It’s a character issue. Professional athletes especially in the NFL, are nothing more then a bunch of thugs. I’ve heard this characterization, I’m sure you have also. Perhaps it’s easy to believe this, given the headlines concerning Kobe Bryant, Mike Tyson, Tank Williams, Cedric Wilson, Adam “Pacman” Jones and more. Of course, this is nothing new. We remember the drug issues with the Dallas Cowboys of the 90’s and the legal problems with the Cincinnati Bengals players. It’s not uncommon to see a bench clearing brawl in the MLB and NHL. The NBA isn’t immune from it either, after all, how many times was the brawl during Pacer-Pistons game replayed on ESPN and other sports shows?
Then of course, we have the South Carolina doctor who was arrested for giving athletes performance enhancement drugs, there’s the Mitchell Report and the infamous “spygate”. Okay, maybe spygate doesn’t need to be there, but it left questions to character. Even team cheerleaders aren’t exempt from it, given the incident in Florida by a few Panthers cheerleaders a few years ago.
Okay, let’s admit it. We love the sensationalism that these stories bring. Come on, how many slow down to get a glimpse of the nasty accident on the side of the road? Why did the slow speed car chase with O.J. Simpson make national news? Why was it replayed and reported on, over and over again. The media knows what brings in viewers and readers. They feed our desire for that “dirty laundry”. Let’s face it, all you have to do is look at the boards on Sportsline and see that some of the most popular threads are the ones that point out the human error.
I’m not saying we don’t follow the feel good stories. The relief effort and the volunteerism by numerous sports figures to those affected by Katrina. Watching the amazing progress that Kevin Everett of the Buffalo Bills has made since his injury. We pulled for the Saints to have, at least a good year, during their displacement after Katrina. Nothing new, Lou Gehrig won peoples heart when he disclosed he had ALS.
Yet, even these feel good stories tend to get pushed back into the recesses of our memories, or just dumped from it, because soon another story, another incident comes around and we’re eating up these misdeeds, twisting and turning them until we’ve worn them out, then just wait for the next one to come up. And as we’re feeding on them, we ask ourselves the stupid question of what happened to integrity? The thing is, that integrity is still out there and is more the rule then the exception. Yet we focus on the ill-begotten and miss the what goes on every day, outside of the spotlight.
I had often heard that there aren’t people like Roberto Clemente and Walter Peyton around anymore. People who care about others, who don’t have the “me me me” attitude. Interestingly enough, there are more individuals who are like that. Jason Taylor of the Miami Dolphin’s is one of them. He’s this years recipient of the Walter Peyton Man of the Year Award. Actually, the exception in professional sports is the thug like mentality and the rule are individuals who give back to their communities. And the sports “franchises” encourage this. Why else would the NFL present the Walter Peyton Man of the Year Award or the MLB give out the Roberto Clemente Man of the Year Award? Yet it’s often just a small blurb in the news, perhaps buried somewhere on the back of a sports page that gets overlooked, more often in the community section. It’s only news when there’s an award attached to it. It doesn’t get much play time, unless, like after Katrina, there’s a national effort.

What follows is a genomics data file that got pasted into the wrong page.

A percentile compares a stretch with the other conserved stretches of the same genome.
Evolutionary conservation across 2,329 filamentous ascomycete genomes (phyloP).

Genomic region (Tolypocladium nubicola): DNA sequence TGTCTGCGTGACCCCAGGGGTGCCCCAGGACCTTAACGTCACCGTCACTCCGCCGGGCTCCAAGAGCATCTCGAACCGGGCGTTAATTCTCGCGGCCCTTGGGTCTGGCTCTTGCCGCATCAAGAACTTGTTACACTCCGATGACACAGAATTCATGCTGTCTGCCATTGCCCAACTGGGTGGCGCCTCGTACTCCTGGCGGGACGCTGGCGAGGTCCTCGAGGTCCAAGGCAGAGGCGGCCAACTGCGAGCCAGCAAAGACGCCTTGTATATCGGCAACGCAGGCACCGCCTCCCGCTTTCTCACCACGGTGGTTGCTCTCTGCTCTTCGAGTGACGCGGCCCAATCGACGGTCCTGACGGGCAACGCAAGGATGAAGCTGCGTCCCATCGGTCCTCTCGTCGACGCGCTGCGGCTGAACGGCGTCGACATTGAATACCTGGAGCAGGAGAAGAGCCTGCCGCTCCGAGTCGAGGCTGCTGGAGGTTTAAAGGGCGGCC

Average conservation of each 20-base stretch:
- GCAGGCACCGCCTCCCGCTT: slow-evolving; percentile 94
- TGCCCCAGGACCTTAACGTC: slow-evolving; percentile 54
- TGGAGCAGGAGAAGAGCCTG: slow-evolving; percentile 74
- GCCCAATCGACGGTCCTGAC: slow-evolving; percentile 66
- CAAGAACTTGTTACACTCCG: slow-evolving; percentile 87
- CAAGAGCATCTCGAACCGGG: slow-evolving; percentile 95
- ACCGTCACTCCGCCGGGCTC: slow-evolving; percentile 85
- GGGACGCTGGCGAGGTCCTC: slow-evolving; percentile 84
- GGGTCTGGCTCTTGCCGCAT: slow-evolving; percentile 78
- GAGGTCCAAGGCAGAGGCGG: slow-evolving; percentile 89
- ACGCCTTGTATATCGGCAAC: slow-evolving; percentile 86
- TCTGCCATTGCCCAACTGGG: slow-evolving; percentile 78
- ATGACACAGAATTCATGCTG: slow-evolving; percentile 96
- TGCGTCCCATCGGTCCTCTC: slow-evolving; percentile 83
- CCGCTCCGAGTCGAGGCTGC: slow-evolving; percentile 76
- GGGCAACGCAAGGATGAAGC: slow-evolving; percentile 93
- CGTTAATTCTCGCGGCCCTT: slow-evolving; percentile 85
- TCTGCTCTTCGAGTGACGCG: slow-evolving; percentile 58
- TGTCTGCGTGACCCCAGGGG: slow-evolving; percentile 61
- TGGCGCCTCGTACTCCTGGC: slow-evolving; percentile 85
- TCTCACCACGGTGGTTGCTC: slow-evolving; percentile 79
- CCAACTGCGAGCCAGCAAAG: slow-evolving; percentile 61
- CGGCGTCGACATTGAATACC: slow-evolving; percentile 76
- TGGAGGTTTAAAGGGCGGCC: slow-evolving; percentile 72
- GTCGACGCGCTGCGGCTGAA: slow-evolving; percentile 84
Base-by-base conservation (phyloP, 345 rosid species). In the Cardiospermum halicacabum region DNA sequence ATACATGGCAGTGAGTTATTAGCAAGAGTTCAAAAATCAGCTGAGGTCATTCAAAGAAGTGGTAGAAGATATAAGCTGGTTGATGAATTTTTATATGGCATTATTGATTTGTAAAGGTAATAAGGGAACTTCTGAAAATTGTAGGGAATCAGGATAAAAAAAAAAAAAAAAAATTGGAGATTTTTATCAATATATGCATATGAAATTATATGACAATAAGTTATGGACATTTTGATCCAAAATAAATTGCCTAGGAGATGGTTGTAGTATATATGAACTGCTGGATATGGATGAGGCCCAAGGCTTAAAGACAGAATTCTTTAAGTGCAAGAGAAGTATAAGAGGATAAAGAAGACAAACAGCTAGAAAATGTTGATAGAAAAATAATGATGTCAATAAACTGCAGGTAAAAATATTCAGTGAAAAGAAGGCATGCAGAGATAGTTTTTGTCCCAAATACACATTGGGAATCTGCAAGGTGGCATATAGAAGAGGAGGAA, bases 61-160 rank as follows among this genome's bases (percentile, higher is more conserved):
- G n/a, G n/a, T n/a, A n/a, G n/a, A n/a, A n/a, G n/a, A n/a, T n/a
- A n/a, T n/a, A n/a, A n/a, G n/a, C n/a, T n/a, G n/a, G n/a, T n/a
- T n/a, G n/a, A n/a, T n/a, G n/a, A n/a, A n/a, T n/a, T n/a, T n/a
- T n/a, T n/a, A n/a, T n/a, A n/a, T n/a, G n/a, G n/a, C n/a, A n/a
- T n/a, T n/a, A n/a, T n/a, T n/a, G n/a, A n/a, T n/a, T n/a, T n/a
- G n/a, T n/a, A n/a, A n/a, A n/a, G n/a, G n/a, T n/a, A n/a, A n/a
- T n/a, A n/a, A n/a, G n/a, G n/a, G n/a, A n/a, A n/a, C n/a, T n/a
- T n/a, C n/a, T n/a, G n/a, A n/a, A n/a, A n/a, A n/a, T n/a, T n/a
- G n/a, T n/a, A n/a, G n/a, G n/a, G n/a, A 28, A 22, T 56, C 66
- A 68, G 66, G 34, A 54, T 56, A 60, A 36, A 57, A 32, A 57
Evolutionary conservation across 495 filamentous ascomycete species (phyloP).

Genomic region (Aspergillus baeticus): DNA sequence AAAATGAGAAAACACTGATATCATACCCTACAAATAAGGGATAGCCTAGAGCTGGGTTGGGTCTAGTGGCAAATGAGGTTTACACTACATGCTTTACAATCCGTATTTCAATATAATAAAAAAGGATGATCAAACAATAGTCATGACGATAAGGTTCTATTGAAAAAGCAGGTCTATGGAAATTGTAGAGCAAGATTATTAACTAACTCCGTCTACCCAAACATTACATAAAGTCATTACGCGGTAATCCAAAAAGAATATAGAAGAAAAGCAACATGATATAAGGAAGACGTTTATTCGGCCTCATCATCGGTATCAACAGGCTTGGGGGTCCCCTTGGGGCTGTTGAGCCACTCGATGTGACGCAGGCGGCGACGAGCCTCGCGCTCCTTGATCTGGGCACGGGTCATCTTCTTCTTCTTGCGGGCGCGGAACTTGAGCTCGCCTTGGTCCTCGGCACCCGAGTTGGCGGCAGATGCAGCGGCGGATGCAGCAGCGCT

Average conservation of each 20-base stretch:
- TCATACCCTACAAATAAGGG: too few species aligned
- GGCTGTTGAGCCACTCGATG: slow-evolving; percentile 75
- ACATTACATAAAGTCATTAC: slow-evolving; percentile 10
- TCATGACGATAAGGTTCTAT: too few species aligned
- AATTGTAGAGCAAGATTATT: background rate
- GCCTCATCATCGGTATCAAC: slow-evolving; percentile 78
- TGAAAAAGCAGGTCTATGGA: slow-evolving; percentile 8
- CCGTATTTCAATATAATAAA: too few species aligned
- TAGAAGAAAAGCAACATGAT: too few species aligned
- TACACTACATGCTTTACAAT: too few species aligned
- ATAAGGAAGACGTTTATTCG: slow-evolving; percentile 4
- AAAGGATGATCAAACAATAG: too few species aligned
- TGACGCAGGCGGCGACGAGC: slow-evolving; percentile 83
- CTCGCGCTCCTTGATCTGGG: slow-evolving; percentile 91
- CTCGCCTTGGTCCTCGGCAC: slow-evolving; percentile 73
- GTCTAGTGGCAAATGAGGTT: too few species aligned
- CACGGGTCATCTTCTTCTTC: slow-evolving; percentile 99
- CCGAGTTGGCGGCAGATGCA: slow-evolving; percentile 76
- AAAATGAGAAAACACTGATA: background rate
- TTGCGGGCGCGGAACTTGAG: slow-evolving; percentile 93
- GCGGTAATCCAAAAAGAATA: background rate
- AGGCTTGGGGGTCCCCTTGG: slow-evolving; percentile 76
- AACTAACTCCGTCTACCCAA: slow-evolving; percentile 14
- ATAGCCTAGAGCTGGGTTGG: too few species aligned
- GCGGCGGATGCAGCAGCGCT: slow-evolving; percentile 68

So why does it matter, why write about it? Well, it matters to me, after all, I’m not only a big one for activism, but also volunteerism. I guess where there’s a call or a need to help, I’m there. I quit counting how many March of Dimes walkathons I’ve been on. I’ve been a girl scout volunteer, not only as a troop leader but also cookie mom (don’t ask me how I got conned into that one) and recruiter for the girl scouts. I was at one time a certified Red Cross CPR instructor, then there’s the times I’ve acted as a “hugger” (had to be a hugger, nothing less would do) for the Special Olympics events. The weekend time at the orphanage in Korea, fundraising coordinator for the United Way, blood drive coordinator, organized a few Toys for Tots events, a toy drive for Katrina victims, and the list goes on. Oh and now that I’m in shape, will be walking in the local Walk for the Cure for Breast Cancer.
There’s little recognition that goes with volunteerism, and we do it, not for the recognition but for the ability to help others and how it makes us feel. So since it’s not done for recognition, why write about it? Perhaps to offset the negativity that is so often seen in the national media. Perhaps to remind us that integrity in sports on the field and off the field still exists. For this reason, I’ll be featuring a Wednesday blog extolling the virtues of past and present sports personalities and their charitable works and volunteerism. It deserves to come off the back pages, it deserves to be recognized. It’s not something new. The Fedex Air and Ground Awards gives contributions to the players favorite charities, as does other awards in sports. Of course, I am not in a financial position to give out large (or even small) checks to every charity or cause, but I am in the position to give my thank you to these individuals (even if they don’t read them). This is my thank you to them.
Next Week: A former Baltimore Raven and current Raven front office person and his struggles with ALS, a former Pittsburgh Steeler and his haven for abused and neglected boys, A former LA Laker and his efforts to fight HIV/AIDS.